Italy orders ‘voracious’ foreign charities to stop rescuing African migrants – even as boats with 1,000 aboard send distress signals
Italy told NGOs to leave the rescues to Libya’s coastguard, which later picked up 948 survivors. But at least 10 died
Italy’s far-right Interior Minister Matteo Salvini on Monday became the first member of the country’s new populist government to visit Libya amid a worsening migrant crisis gripping Western Europe.
“Mission Libya, we’ve left!”, he said, posting a selfie on board the military plane to Libya.
Salvini’s departure came after he urged “voracious” foreign charities on Sunday to stop rescuing migrants off the North African nation, even as one group said 1,000 people were on boats in distress in the Mediterranean.
With Italy – long the frontline in Europe’s migration crisis – vowing a new hardline stance, Salvini told the aid groups to back off and let the Libyan coastguard take care of rescue operations.
— Matteo Salvini (@matteosalvinimi) June 25, 2018
The migrants in question appear to have been picked up by the Libyans later in the day – 948 African migrants on inflatable boats were rescued in several operations. But 10 bodies were also recovered, officials and a witness at a naval base said.
“Let the Libyan authorities do their work of rescue, recovery and return [of migrants] to their country, as they have been doing for some time, without the ships of the voracious NGOs disturbing them or causing trouble,” he said.
“Italian ports are and will be closed to those who aid human traffickers,” he said.
Spanish group Proactiva Open Arms said it had received “seven or eight” messages alerting them to boats in distress in the Mediterranean on Sunday.
“Combining all the notifications, it would add up to 1,000 people” near the coast of Libya, said spokeswoman Laura Lanuza.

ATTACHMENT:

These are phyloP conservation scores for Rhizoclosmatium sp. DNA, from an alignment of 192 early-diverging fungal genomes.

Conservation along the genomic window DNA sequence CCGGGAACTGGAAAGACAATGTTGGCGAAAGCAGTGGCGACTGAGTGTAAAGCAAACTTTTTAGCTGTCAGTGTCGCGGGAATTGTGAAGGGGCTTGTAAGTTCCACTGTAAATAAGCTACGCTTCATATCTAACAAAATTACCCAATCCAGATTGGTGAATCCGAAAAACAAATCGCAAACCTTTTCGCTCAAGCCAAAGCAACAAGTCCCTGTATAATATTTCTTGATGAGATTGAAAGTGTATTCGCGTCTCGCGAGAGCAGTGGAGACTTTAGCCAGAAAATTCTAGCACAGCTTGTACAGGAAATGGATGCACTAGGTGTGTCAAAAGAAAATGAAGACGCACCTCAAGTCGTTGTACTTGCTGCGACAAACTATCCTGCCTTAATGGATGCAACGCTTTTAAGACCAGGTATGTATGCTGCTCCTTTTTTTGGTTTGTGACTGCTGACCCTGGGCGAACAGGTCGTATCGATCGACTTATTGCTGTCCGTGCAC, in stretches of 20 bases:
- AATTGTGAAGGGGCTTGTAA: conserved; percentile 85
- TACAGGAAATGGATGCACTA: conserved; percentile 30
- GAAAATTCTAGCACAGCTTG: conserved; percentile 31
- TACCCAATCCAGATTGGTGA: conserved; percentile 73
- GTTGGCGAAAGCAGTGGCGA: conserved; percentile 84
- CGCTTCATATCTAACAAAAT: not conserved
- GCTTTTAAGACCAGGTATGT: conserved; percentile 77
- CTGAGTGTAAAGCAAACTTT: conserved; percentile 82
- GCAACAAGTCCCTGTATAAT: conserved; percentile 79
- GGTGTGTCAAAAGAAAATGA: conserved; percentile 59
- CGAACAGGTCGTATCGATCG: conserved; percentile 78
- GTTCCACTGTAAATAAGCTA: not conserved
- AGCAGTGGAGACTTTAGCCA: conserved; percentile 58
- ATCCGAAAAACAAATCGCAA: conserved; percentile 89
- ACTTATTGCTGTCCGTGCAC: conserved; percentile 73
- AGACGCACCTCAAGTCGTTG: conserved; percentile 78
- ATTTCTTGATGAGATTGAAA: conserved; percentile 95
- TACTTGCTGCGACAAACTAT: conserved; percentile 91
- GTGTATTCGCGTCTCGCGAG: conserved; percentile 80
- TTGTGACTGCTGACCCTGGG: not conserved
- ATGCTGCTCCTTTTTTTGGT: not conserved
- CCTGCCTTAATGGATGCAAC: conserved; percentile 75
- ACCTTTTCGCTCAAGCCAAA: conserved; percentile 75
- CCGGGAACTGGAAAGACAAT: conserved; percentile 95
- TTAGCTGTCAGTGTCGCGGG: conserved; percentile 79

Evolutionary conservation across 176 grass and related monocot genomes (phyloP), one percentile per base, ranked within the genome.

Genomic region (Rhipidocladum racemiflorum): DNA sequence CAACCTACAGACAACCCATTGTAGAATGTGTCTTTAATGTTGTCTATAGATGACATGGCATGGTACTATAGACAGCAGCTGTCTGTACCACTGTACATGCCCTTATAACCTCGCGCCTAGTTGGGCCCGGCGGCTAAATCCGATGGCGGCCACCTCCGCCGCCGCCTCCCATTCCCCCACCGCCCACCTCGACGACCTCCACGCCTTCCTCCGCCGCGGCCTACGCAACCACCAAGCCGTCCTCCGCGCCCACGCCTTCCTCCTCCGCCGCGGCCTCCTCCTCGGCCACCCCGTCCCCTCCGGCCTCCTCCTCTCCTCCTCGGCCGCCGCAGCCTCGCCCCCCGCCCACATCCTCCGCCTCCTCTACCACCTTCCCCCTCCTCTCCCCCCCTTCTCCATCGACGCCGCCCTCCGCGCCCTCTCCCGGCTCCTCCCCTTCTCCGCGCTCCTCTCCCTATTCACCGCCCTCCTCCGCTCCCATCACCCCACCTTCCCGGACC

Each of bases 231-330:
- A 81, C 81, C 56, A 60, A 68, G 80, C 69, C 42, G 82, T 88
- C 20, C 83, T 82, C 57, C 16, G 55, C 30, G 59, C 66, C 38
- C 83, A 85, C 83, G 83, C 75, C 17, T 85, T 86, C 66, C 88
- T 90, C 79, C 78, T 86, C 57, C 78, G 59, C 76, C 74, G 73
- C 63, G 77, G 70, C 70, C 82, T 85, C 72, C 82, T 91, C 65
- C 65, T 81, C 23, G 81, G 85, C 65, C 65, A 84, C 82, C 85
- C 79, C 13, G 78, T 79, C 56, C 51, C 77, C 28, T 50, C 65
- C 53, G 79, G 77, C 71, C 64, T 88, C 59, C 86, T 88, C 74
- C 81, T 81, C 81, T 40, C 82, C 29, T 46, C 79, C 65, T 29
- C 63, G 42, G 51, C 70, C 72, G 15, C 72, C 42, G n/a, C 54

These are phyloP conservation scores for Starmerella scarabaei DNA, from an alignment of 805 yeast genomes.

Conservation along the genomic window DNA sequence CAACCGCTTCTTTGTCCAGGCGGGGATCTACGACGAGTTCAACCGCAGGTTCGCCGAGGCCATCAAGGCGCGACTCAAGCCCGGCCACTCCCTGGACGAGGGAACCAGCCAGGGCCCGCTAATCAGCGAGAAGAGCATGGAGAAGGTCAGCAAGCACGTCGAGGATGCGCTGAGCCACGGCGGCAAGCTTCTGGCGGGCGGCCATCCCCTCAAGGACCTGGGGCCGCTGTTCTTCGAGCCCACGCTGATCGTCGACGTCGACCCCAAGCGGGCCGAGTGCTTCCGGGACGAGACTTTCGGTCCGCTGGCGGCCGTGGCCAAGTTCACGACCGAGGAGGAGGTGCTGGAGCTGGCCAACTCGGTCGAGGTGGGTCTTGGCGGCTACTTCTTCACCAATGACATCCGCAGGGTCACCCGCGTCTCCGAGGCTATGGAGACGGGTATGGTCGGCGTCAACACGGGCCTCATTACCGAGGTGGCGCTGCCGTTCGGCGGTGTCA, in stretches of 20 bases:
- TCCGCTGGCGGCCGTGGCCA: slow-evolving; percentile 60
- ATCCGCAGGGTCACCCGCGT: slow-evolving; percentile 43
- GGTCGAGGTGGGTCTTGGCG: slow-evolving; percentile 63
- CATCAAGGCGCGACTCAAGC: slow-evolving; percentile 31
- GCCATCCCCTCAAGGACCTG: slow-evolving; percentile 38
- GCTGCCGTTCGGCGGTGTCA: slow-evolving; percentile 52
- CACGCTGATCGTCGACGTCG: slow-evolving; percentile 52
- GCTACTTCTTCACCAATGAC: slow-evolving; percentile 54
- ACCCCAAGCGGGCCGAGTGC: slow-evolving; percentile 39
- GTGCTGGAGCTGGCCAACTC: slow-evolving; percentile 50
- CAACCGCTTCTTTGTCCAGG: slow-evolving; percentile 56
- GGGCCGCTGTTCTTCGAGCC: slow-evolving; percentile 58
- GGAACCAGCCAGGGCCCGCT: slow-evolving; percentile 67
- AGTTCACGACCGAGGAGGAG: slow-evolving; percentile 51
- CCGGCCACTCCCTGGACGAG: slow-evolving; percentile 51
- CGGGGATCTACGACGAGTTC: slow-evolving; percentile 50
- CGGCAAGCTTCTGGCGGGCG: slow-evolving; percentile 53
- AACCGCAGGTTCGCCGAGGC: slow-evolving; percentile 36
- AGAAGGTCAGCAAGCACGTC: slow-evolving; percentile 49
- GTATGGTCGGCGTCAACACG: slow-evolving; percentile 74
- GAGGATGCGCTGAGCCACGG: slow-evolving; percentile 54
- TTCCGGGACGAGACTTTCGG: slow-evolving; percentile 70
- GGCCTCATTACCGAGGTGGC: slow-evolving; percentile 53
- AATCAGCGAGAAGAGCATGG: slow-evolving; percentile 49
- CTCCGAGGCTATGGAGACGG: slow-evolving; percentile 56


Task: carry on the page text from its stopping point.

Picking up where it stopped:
But she said the Italian coastguard had told the group they “weren’t needed” and “the operation was being handled by the Libyan coastguard”.
“If the Libyan coastguard coordinates this effort, all these people will be sent back to Libya,” she said.
Late Sunday, Salvini tweeted that the Libyan coastguard had rescued most of the migrants and once again took aim at NGO ships.
“I would like to express my heartfelt thanks, as a minister and as a father, to the authorities and the Libyan coastguard,” he said.
“Today they saved and brought 820 immigrants back to Libya, making the ‘work’ of the traffickers in vain and avoiding wrongful interventions by NGO ships.”
It was not initially clear if the migrants referred to by Salivini were the same ones highlighted by Proactiva Open Arms, but the updated figures provided by Libya makes it likely.
Earlier Sunday Barcelona mayor Ada Colau had called on the Spanish government to save the migrants in distress.
“Right now more than 1,000 people adrift in seven boats and Italy intends to leave them in the hands of Libya, where people are tortured, raped and enslaved,” she said on Twitter.
She urged her own country to “help save lives” and said the migrants could would be welcomed in her city.
“Barcelona is offered as a safe harbour.”
In recent weeks, Italy’s new populist government has cracked down on foreign rescue ships operating in the Mediterranean.
Salvini has repeatedly accused the charities of being complicit with human smugglers.
The Italian coastguard also sent a message to rescue boats operating in the Mediterranean Friday telling them it would no longer be coordinating rescue operations in the Libya search and rescue area.
The groups, which have been chartering boats to rescue migrants, point to the very difficult conditions for migrants in Libya as they attempt to reach Europe on the perilous Mediterranean crossing.
Rome once played an important role coordinating rescue missions but Salvini wants to drastically reduce Italy’s involvement.
Earlier this month Salvini triggered an EU-wide row when he barred the Aquarius rescue ship, chartered by French charity SOS Mediterranee, carrying around 630 migrants, from docking in Italy. Nearby Malta also turned the boat away and the ship was later accepted by Spain.
Two other ships carrying hundreds of migrants – the German NGO ship Lifeline and Danish container ship Alexander Maersk – are currently in the Mediterranean awaiting instructions on where they will be allowed to dock.
Both Italy and Malta have refused to take them in.
Salvini’s refusal to welcome the rescue ships has thrust immigration to the forefront of the EU agenda. On Sunday EU leaders held a mini-summit on the issue.
Additional reporting by Reuters